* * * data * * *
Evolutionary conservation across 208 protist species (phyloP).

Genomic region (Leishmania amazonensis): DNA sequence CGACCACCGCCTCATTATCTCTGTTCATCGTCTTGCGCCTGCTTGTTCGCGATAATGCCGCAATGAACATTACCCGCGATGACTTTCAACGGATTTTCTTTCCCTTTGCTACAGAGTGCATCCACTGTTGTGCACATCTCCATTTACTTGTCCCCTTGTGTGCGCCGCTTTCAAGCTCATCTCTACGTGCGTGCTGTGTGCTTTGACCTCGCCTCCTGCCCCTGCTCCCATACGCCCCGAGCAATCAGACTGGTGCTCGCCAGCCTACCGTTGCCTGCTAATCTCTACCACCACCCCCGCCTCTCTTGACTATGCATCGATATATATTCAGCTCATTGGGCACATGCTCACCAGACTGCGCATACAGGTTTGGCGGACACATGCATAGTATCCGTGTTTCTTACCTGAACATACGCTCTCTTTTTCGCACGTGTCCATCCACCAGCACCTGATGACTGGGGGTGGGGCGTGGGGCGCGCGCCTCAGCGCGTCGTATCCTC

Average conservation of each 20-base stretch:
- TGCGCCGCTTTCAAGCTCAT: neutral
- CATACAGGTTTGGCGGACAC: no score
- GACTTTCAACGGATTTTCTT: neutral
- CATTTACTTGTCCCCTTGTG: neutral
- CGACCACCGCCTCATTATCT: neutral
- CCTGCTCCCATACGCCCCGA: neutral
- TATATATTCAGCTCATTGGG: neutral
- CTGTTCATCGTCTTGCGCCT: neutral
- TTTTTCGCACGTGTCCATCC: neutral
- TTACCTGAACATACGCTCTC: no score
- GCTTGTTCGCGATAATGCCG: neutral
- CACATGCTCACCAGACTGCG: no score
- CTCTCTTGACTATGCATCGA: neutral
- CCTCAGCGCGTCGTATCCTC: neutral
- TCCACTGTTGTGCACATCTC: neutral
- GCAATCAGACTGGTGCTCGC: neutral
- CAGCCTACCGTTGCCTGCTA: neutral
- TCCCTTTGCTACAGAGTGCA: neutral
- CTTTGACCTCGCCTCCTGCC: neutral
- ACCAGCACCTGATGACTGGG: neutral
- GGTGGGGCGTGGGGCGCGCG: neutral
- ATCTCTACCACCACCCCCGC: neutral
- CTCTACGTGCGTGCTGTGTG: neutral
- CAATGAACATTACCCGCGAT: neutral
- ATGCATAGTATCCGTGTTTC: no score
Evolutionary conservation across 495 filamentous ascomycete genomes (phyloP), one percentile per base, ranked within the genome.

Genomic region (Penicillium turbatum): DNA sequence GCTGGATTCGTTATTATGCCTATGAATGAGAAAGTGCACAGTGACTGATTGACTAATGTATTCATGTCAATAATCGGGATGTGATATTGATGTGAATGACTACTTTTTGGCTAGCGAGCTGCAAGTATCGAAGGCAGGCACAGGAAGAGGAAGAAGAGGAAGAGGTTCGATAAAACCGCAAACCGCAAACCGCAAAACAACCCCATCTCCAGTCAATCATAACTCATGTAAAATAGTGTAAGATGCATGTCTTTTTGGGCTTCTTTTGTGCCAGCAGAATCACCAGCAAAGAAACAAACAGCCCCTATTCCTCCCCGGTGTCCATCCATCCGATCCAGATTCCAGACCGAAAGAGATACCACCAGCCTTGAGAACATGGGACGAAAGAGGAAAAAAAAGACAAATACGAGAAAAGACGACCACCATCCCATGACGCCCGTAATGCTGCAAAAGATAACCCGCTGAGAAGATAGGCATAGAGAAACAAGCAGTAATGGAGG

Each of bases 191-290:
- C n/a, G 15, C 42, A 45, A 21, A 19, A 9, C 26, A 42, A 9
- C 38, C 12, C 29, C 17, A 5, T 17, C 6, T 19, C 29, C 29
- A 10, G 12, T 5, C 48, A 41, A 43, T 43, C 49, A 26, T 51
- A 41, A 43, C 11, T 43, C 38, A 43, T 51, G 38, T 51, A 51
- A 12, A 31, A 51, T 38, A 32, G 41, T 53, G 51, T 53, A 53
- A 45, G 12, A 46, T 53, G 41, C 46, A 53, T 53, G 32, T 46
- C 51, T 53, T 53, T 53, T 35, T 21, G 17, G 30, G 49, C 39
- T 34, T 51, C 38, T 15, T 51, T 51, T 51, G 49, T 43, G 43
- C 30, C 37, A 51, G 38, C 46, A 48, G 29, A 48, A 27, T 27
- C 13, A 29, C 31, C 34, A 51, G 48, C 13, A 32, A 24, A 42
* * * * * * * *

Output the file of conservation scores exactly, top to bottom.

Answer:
Evolutionary conservation across 208 protist species (phyloP).

Genomic region (Leishmania amazonensis): DNA sequence CGACCACCGCCTCATTATCTCTGTTCATCGTCTTGCGCCTGCTTGTTCGCGATAATGCCGCAATGAACATTACCCGCGATGACTTTCAACGGATTTTCTTTCCCTTTGCTACAGAGTGCATCCACTGTTGTGCACATCTCCATTTACTTGTCCCCTTGTGTGCGCCGCTTTCAAGCTCATCTCTACGTGCGTGCTGTGTGCTTTGACCTCGCCTCCTGCCCCTGCTCCCATACGCCCCGAGCAATCAGACTGGTGCTCGCCAGCCTACCGTTGCCTGCTAATCTCTACCACCACCCCCGCCTCTCTTGACTATGCATCGATATATATTCAGCTCATTGGGCACATGCTCACCAGACTGCGCATACAGGTTTGGCGGACACATGCATAGTATCCGTGTTTCTTACCTGAACATACGCTCTCTTTTTCGCACGTGTCCATCCACCAGCACCTGATGACTGGGGGTGGGGCGTGGGGCGCGCGCCTCAGCGCGTCGTATCCTC

Average conservation of each 20-base stretch:
- TGCGCCGCTTTCAAGCTCAT: neutral
- CATACAGGTTTGGCGGACAC: no score
- GACTTTCAACGGATTTTCTT: neutral
- CATTTACTTGTCCCCTTGTG: neutral
- CGACCACCGCCTCATTATCT: neutral
- CCTGCTCCCATACGCCCCGA: neutral
- TATATATTCAGCTCATTGGG: neutral
- CTGTTCATCGTCTTGCGCCT: neutral
- TTTTTCGCACGTGTCCATCC: neutral
- TTACCTGAACATACGCTCTC: no score
- GCTTGTTCGCGATAATGCCG: neutral
- CACATGCTCACCAGACTGCG: no score
- CTCTCTTGACTATGCATCGA: neutral
- CCTCAGCGCGTCGTATCCTC: neutral
- TCCACTGTTGTGCACATCTC: neutral
- GCAATCAGACTGGTGCTCGC: neutral
- CAGCCTACCGTTGCCTGCTA: neutral
- TCCCTTTGCTACAGAGTGCA: neutral
- CTTTGACCTCGCCTCCTGCC: neutral
- ACCAGCACCTGATGACTGGG: neutral
- GGTGGGGCGTGGGGCGCGCG: neutral
- ATCTCTACCACCACCCCCGC: neutral
- CTCTACGTGCGTGCTGTGTG: neutral
- CAATGAACATTACCCGCGAT: neutral
- ATGCATAGTATCCGTGTTTC: no score
Evolutionary conservation across 495 filamentous ascomycete genomes (phyloP), one percentile per base, ranked within the genome.

Genomic region (Penicillium turbatum): DNA sequence GCTGGATTCGTTATTATGCCTATGAATGAGAAAGTGCACAGTGACTGATTGACTAATGTATTCATGTCAATAATCGGGATGTGATATTGATGTGAATGACTACTTTTTGGCTAGCGAGCTGCAAGTATCGAAGGCAGGCACAGGAAGAGGAAGAAGAGGAAGAGGTTCGATAAAACCGCAAACCGCAAACCGCAAAACAACCCCATCTCCAGTCAATCATAACTCATGTAAAATAGTGTAAGATGCATGTCTTTTTGGGCTTCTTTTGTGCCAGCAGAATCACCAGCAAAGAAACAAACAGCCCCTATTCCTCCCCGGTGTCCATCCATCCGATCCAGATTCCAGACCGAAAGAGATACCACCAGCCTTGAGAACATGGGACGAAAGAGGAAAAAAAAGACAAATACGAGAAAAGACGACCACCATCCCATGACGCCCGTAATGCTGCAAAAGATAACCCGCTGAGAAGATAGGCATAGAGAAACAAGCAGTAATGGAGG

Each of bases 191-290:
- C n/a, G 15, C 42, A 45, A 21, A 19, A 9, C 26, A 42, A 9
- C 38, C 12, C 29, C 17, A 5, T 17, C 6, T 19, C 29, C 29
- A 10, G 12, T 5, C 48, A 41, A 43, T 43, C 49, A 26, T 51
- A 41, A 43, C 11, T 43, C 38, A 43, T 51, G 38, T 51, A 51
- A 12, A 31, A 51, T 38, A 32, G 41, T 53, G 51, T 53, A 53
- A 45, G 12, A 46, T 53, G 41, C 46, A 53, T 53, G 32, T 46
- C 51, T 53, T 53, T 53, T 35, T 21, G 17, G 30, G 49, C 39
- T 34, T 51, C 38, T 15, T 51, T 51, T 51, G 49, T 43, G 43
- C 30, C 37, A 51, G 38, C 46, A 48, G 29, A 48, A 27, T 27
- C 13, A 29, C 31, C 34, A 51, G 48, C 13, A 32, A 24, A 42